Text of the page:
Though part of the much-loved Loire Valley region of central France, Blois has a reputation to be grim, grey and foggy. And though Blois does not have the same fairy-tale charm as the magnificent Chateau du Chenonceau, nor the impressive grandeur of Chateau de Chambord, it has its own gems. One such gem is the Church of Saint-Nicolas (not to be confused with the Cathedral of Blois), an impressive remnant of the Middle Ages in Northern France. Founded as an abbey in 1138 by Benedictine monks fleeing from the Normans, the Romanesque–Gothic church took nearly a century to complete. The abbey section of the complex was destroyed by the Protestant Huguenots during the bloody and long-suffering Wars of Religion. In fact, Saint-Nicolas was built relatively quickly for the time, though a hiatus of about 20 years means Saint-Nicolas has two different marked architectural styles. Blois itself is a town that often gets overlooked from Loire Valley visitors, who come to the region to admire the fine Renaissance chateaus. Blois does indeed have a castle (though not on par with the other Loire Chateaux) but it is its northern streets and ancient architecture such as this church that make Blois stand out. Well that – and the fact that in 1429, French hero Joan of Arc made Blois the base of her operations – riding out from the city 35 miles on Wednesday 29 April to relieve Orléans, what is today known as the Siege of Orléans during the 100 Years War (France’s first major victory since Agincourt in 1415).
Pro tip: Blois can be a good base for people visiting Loire Chateaux. The closest one to Blois is the massive and magnificent Chateau de Chambord, only 15km from Blois. See more about getting to the castle by car or public transport here.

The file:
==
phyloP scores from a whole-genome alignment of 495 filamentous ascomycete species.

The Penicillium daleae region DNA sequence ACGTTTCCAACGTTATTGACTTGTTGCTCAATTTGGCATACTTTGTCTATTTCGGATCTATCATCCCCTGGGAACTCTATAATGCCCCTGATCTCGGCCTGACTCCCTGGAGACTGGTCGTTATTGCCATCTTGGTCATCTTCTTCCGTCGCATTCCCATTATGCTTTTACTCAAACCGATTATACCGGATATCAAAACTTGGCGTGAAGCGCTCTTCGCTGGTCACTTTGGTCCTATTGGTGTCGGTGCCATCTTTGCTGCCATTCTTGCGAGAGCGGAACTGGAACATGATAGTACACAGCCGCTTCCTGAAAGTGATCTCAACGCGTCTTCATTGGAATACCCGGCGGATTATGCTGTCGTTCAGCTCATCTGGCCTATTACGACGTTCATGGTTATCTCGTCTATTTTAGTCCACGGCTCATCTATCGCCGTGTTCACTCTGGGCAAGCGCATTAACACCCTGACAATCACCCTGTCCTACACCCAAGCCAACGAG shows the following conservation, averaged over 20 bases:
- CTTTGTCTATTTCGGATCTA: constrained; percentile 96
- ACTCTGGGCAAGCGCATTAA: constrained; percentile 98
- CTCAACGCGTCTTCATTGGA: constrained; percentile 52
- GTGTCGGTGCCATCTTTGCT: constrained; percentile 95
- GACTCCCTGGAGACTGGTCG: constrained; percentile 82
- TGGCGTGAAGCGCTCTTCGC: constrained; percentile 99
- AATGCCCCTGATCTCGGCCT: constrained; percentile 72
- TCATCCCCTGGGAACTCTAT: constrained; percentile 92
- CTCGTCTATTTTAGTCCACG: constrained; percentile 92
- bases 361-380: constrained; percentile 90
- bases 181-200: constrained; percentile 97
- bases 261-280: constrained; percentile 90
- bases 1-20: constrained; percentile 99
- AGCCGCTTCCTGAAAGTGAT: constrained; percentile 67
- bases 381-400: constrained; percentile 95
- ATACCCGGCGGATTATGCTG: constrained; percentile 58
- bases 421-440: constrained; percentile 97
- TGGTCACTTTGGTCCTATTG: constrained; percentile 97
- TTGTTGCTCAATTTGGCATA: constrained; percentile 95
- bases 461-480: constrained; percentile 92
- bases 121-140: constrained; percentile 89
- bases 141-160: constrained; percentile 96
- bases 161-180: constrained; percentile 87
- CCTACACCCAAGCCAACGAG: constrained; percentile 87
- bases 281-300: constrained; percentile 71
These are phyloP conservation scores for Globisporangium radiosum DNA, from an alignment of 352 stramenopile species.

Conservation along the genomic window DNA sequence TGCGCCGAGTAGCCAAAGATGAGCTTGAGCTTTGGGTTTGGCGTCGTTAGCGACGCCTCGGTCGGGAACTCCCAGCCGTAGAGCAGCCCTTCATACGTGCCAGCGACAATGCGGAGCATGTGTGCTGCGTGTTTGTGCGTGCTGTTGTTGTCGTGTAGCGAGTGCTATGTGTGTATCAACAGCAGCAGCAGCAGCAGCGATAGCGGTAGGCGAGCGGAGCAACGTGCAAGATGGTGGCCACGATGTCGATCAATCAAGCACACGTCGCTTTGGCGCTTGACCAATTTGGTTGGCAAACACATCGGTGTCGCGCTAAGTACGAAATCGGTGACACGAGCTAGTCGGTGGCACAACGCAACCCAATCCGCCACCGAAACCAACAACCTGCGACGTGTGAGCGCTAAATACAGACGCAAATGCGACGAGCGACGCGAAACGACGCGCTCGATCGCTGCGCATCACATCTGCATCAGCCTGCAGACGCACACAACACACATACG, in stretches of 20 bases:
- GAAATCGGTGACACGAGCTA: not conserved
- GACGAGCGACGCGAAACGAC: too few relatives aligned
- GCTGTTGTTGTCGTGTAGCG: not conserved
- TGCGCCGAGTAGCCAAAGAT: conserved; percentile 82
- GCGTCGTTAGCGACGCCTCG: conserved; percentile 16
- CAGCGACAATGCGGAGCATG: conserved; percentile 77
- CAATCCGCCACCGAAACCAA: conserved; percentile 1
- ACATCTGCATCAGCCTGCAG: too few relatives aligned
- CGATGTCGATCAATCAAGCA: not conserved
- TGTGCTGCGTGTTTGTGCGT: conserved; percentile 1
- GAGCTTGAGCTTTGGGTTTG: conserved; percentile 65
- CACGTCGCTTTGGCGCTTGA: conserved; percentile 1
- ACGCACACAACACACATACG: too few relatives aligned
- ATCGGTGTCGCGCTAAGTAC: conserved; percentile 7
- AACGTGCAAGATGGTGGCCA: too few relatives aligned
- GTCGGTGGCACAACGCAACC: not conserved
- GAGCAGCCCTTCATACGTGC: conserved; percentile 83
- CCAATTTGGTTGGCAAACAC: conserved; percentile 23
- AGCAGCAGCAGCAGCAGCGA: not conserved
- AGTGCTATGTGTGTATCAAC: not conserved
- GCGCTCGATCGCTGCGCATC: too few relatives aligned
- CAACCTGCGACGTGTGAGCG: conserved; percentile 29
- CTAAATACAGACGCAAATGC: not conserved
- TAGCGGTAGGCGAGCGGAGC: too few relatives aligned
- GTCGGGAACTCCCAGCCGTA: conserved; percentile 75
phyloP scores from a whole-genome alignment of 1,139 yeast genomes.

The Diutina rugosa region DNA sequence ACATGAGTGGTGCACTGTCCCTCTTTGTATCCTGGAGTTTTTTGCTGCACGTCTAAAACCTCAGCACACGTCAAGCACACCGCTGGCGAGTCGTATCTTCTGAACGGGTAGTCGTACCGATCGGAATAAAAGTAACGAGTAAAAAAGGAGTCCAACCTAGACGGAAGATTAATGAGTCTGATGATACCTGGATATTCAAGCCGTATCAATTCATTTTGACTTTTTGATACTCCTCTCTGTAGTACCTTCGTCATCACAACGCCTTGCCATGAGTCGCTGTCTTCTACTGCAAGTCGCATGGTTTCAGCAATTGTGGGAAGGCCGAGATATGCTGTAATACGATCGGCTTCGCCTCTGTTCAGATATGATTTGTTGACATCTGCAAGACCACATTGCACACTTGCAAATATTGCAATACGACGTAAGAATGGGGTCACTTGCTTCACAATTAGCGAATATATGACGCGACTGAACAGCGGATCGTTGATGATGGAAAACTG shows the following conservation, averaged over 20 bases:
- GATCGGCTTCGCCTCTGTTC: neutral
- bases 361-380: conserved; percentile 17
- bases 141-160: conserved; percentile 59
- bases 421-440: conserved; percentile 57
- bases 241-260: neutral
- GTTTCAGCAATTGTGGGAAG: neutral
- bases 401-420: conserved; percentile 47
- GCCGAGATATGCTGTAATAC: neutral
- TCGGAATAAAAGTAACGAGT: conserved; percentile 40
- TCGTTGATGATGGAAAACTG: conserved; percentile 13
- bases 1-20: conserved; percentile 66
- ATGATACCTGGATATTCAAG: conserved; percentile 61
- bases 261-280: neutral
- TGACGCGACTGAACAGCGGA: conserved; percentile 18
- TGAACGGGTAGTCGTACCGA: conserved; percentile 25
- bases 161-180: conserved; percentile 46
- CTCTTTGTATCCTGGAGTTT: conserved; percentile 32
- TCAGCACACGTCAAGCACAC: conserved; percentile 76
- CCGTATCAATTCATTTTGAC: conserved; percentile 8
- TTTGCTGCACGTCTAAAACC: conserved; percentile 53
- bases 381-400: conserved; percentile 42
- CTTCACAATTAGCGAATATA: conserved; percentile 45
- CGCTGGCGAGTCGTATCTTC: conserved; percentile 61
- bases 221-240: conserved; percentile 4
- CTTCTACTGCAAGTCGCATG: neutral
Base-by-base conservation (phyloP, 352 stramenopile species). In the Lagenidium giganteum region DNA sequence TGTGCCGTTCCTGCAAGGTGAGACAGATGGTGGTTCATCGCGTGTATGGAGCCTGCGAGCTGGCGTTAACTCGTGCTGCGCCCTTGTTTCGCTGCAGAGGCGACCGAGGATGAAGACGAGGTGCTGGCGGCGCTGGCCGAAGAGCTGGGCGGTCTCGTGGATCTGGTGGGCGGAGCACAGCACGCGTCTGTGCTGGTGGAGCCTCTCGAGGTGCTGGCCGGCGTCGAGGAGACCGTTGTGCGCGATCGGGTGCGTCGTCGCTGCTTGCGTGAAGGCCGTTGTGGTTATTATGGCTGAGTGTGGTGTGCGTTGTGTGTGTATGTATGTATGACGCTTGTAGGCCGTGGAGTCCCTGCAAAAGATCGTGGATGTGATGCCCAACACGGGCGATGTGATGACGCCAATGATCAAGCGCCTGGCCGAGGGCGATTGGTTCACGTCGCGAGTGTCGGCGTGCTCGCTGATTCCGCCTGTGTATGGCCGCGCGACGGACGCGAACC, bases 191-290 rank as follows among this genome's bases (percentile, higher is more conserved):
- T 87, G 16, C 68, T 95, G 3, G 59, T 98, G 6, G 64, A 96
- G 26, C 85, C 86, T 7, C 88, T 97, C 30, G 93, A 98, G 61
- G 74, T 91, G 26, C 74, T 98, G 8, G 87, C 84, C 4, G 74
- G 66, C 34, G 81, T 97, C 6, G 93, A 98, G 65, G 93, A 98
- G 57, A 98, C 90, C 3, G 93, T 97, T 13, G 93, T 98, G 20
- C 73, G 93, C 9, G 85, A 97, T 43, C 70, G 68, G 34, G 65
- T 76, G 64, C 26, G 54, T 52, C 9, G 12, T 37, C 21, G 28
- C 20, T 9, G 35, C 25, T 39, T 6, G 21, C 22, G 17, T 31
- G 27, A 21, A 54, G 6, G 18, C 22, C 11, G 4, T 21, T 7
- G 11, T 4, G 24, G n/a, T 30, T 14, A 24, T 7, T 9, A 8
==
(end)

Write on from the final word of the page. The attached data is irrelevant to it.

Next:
The Loire Valley is one of the most spectacular castle regions in Europe. Full of what can only be described as French chateaux, the Loire Valley houses some 300 extravagant palatial buildings!! Among the most famous are the immense Chateau de Chambord and the spectacular Chateau de Chenonceau. Spanning the River Cher in a unique castellated bridge, the river literally runs through the castle. Though it has had many owners, Chateau de Chenanceau is really a tale of two women and their rivalry for King Henri: Diane de Poitiers and Catherine de Medici. Diane de Poitiers was a noblewoman – beautiful, talented, intelligent and elegant – who fall in love with young King Henri II. In order to take control of Italian states, Henri was married to the much younger Catherine de Medici. Despite his marriage, Henri spent his entire life dedicated to the beguiling Diane de Poitiers and their children, culminating in gifting her Chateau de Chenanceau. Though it took many years of delicate legal manoeuvres to make Diane the true owner of Chateau de Chenanceau, she loved the castle and was responsible for the phenomenal bridge across the Cher, as well as the flower and vegetable gardens. When Henri died in a jousting accident, his jealous widow Catherine de Medici illegally forced Diane to yield her the castle – though she was then forced to offer Diane Chateau de Chaumont in exchange. Catherine further renovated the gardens and the castle interior, as well as adding new rooms and a service wing (of course she did, she’s Catherine de Medici…). Unlike her more enlightened rival Diane, Catherine was a girlish socialite whose favourite activity was hosting lavish parties at Chenanceau, including France’s first ever fireworks show. Chenanceau’s third notable woman was the enlightened Louise Dupin, who hosted countless literary salons in the chateau – Louise saved the castle during the French Revolution by claiming that it was essential to commerce as it was the only bridge for miles. Though Catherine may have stolen the chateau from Diane and Louise saved it from demolition by angry hordes, Chateau de Chenanceau remains synonymous with Diane de Poitiers and her love for King Henri.
Pro Tip: Chateau de Chenanceau is far more lovely when visited in the off season – despite the lack of flowering gardens, the lack of tourist crowds allows you to feel the romance of the castle. No car? It’s a short and easy train ride from the town of Blois.